Copy Khalid Suhail

    I can table the following arguments in support of my interpretation of the verse 4:152.

    1. My joint exegetic work which is the basis of my interpretation is based on the interpretation of the Qur'an by the Qur'an's internal illustrations, vocabulary and holistic message.
    2.Under p.xxii, it has an endorsement from the Director of al-Azhar Azademy of Canada which states: "The work utilizes a well established methodology to explain the Qur'an,primarily through the Qur'an.

    3. The work is endorsed by Prof.Khaled Abou el Fadl, Professor of Law and a leading internationalist jurist of Islam as "an authoritatively reliable text to teach young Muslims, or even Muslims who never had the time to study the Qur’an, or the fundamentals of their religion."

    4. The work is also approved by al-Azhar al-Sharif, Cairo.

    5. The counter interpretation or traditional interpretation (tafsir) quoted by Khalid Suhail Sahab draws on a discipline known as asbab al nuzul - 'the background or context of the revelation' of the Qur'anic verses. This methodology is liable to offer divergent interpretation of Qur'anic verses and does not privilege the methodology employed in my joint work and therefore cannot overrule any of its interpretations. This is earlier explained to Khalid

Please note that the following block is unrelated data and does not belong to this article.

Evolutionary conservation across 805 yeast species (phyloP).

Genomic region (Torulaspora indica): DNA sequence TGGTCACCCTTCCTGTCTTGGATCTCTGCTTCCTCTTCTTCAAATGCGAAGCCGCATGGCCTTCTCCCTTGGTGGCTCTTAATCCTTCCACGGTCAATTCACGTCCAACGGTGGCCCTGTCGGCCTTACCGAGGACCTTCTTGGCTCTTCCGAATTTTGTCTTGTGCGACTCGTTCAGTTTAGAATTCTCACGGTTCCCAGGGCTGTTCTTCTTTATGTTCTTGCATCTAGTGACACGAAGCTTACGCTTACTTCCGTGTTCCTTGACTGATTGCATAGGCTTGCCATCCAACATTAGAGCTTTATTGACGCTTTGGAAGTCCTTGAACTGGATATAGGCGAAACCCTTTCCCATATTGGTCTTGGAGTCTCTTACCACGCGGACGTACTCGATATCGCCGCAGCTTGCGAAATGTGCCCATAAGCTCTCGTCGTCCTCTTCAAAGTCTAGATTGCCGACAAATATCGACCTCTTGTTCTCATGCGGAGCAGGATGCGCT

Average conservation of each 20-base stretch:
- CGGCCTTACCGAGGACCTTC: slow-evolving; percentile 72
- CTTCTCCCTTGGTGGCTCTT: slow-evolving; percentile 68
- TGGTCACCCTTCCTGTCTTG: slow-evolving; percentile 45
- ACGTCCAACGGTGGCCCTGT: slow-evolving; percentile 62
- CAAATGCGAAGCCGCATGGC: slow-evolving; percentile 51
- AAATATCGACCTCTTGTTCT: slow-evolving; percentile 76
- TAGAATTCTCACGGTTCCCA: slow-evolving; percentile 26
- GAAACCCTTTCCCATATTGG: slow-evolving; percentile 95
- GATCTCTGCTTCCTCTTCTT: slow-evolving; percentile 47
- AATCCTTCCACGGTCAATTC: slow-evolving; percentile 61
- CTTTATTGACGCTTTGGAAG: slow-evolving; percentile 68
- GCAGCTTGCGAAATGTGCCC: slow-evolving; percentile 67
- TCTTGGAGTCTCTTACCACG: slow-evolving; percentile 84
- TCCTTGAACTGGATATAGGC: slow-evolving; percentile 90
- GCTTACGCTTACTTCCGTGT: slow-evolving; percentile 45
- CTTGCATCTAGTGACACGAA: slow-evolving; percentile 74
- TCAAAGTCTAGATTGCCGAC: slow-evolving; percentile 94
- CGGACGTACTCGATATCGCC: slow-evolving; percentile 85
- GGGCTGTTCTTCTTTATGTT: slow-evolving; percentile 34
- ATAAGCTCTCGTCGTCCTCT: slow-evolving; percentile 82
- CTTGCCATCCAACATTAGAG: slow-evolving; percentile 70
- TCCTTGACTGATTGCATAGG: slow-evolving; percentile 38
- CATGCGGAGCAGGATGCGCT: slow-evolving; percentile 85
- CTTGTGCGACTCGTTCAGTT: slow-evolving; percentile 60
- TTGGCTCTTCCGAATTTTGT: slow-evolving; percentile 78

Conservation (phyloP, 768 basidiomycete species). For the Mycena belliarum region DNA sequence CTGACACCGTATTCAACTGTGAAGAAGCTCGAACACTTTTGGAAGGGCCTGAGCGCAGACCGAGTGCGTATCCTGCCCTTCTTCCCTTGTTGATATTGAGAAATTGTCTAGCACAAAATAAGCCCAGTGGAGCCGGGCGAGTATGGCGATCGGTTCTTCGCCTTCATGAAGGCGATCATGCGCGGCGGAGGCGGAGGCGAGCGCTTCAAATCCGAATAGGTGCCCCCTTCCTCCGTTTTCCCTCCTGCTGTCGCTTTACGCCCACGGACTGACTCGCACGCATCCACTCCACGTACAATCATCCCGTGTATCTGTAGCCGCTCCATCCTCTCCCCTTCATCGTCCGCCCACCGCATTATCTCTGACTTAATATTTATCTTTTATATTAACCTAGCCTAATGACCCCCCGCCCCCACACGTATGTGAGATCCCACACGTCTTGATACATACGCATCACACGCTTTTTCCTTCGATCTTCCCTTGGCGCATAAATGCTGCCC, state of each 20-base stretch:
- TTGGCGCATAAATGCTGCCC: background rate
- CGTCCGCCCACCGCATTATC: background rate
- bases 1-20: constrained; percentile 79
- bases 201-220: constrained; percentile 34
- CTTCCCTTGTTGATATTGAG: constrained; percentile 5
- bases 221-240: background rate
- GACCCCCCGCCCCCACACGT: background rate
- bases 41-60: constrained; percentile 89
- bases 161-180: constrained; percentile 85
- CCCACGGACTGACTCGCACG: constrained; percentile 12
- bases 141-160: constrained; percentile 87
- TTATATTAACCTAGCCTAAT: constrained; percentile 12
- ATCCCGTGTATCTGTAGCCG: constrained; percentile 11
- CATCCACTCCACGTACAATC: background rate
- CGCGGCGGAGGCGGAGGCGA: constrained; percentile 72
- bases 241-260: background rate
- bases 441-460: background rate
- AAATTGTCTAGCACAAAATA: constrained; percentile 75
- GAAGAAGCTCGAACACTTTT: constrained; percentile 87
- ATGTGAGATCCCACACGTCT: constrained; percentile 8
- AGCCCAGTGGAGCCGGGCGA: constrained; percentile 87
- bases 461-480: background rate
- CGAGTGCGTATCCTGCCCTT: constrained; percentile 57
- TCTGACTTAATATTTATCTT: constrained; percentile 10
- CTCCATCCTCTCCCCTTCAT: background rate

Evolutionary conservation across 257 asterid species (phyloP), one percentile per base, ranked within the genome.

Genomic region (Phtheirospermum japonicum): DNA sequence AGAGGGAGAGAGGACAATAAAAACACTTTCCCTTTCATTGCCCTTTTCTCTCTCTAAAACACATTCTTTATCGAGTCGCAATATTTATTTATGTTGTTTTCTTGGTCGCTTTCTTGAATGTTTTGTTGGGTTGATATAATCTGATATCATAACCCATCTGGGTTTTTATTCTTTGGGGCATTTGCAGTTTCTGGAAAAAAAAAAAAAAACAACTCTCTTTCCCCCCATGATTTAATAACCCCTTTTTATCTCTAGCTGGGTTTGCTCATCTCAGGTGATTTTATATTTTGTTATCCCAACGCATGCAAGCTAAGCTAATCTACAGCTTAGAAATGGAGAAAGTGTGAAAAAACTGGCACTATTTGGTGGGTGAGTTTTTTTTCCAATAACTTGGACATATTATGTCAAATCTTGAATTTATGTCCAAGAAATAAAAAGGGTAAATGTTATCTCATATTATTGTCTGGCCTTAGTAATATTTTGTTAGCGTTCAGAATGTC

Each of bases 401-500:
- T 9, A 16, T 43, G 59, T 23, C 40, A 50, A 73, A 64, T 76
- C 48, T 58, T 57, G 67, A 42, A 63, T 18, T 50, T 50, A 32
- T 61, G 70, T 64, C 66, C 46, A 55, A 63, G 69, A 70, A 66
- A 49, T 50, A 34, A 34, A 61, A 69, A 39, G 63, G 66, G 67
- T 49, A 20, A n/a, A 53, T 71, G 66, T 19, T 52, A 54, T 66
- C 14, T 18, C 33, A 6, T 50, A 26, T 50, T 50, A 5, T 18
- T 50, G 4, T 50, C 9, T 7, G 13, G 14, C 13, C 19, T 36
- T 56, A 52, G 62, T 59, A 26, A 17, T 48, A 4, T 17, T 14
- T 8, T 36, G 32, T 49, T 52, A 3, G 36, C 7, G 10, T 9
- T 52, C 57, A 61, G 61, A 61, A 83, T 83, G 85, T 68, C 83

Sahab, cut/ pasted below:

    "Since many of the revelations may be attributable to different circumstances or reasons (Asbab), and since these reasons were extrapolated at least half a century after the revelation, the reliability of this theological science (asbab al nuzul) is largely questionable and this could explain the extinction of original sources.  In one word your are refuting our work as it is not in conformity with those of traditional Tafsir, whereas the very object of our work is to remove the misconceptions that are liable to stem from a selective reading of traditional exegesis."

    think I have elaborated the point at considerable length and will request to read my comments closely before refuting them or else you and I will go on saying the same thing again and again.  


    By muhammad yunus - 11/15/2013 9:28:38 AM